"Everest" takes you to the top of the
But first, you've got to meet your team. Among
them: Jamling Tenzing Norgay from India who's seeking
to "follow" his father's snowprints, Araceli Segarra
from Spain who can't ignore her passion to climb, and
Ed from the States who's looking for a cheap
honeymoon with fiancée Paula.
Introducing the players serves as a tasty preface
to the mountain. Part of that prologue includes
gorgeous temples in Kathmandu, climbers hanging from
the rocky Pacific coast, and mountain bikers racing
across the pastel orange, gloriously magnificent,
Arches National park in Utah.
Our three core members and team start out on a
fantastic journey; like characters in a fairy tale,
you'll be drawn in with them. But up on the shoulders
of Everest, the drama isn't scripted, storms freeze
limbs, people die. This expedition isn't immune.
Several members of a concurrent team lose their lives
and one inspirational survivor gives his hands to the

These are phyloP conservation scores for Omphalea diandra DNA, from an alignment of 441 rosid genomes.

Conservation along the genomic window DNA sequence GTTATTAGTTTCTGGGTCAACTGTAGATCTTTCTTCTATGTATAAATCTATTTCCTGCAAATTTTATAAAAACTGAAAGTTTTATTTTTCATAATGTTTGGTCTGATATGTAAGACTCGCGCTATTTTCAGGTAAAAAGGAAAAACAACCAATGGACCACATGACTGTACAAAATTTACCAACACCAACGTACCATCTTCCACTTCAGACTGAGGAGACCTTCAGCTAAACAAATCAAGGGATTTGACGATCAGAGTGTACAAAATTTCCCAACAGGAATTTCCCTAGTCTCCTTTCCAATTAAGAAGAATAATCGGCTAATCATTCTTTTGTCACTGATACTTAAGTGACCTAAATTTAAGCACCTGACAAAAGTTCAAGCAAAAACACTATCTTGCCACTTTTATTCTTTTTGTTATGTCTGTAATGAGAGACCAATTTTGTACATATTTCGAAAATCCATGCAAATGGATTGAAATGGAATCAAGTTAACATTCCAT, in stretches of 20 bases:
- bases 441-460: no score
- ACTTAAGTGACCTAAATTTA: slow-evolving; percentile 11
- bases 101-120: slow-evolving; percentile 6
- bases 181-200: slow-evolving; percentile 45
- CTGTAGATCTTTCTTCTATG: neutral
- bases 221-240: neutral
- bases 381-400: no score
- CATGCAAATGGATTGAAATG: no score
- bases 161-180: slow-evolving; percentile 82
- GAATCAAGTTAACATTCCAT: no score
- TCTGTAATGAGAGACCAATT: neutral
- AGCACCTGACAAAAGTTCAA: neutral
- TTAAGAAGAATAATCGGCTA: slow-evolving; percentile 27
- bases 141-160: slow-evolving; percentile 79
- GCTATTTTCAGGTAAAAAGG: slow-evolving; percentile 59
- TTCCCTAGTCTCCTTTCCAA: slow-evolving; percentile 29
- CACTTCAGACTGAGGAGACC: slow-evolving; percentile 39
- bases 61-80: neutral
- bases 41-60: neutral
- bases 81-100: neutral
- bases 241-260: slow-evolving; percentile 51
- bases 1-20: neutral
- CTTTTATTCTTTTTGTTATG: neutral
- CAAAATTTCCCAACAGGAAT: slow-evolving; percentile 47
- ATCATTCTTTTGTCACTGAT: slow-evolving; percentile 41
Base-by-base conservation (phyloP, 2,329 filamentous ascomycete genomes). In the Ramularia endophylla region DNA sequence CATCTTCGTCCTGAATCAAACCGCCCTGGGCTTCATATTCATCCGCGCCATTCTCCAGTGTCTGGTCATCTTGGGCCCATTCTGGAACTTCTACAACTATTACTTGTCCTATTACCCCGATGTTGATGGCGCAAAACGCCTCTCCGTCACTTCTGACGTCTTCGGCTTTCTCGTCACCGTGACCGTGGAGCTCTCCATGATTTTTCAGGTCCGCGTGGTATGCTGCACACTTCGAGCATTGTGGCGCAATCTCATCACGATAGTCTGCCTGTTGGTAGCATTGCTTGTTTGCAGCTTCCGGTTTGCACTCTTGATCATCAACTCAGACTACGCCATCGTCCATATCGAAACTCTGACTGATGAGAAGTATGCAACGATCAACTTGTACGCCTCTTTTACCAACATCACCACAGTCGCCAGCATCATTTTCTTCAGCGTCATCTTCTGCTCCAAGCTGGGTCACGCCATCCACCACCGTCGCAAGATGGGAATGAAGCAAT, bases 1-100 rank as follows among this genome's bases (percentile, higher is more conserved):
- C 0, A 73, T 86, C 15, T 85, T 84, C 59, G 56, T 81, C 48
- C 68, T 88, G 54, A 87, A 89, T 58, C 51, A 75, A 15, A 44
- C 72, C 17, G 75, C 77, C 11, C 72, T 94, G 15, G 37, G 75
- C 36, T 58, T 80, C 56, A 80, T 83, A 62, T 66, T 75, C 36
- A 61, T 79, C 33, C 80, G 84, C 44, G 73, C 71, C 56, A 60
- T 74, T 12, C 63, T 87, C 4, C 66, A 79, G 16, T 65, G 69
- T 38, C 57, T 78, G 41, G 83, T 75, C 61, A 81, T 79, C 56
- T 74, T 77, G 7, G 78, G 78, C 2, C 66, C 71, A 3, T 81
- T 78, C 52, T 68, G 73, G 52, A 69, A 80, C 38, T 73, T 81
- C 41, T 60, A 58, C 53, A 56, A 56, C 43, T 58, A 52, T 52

mountain. A daring helicopter rescue of this
frostbitten survivor will choke you up.
At 29,028 feet (and growing at a quarter inch per
year), Everest hosts obstacle after obstacle. Walk
with the climbers as they carry that big IMAX camera
atop an aluminum ladder stretching across a crevice
so deep locals claim, "If you fall, you will fall all
the way to America." Duck when an avalanche rolls
right over that camera. The timpani and brass
accentuate the visuals nicely.
I'm an explorer myself, but take my advice, if you
have any aspirations of seeing Everest - do it in a
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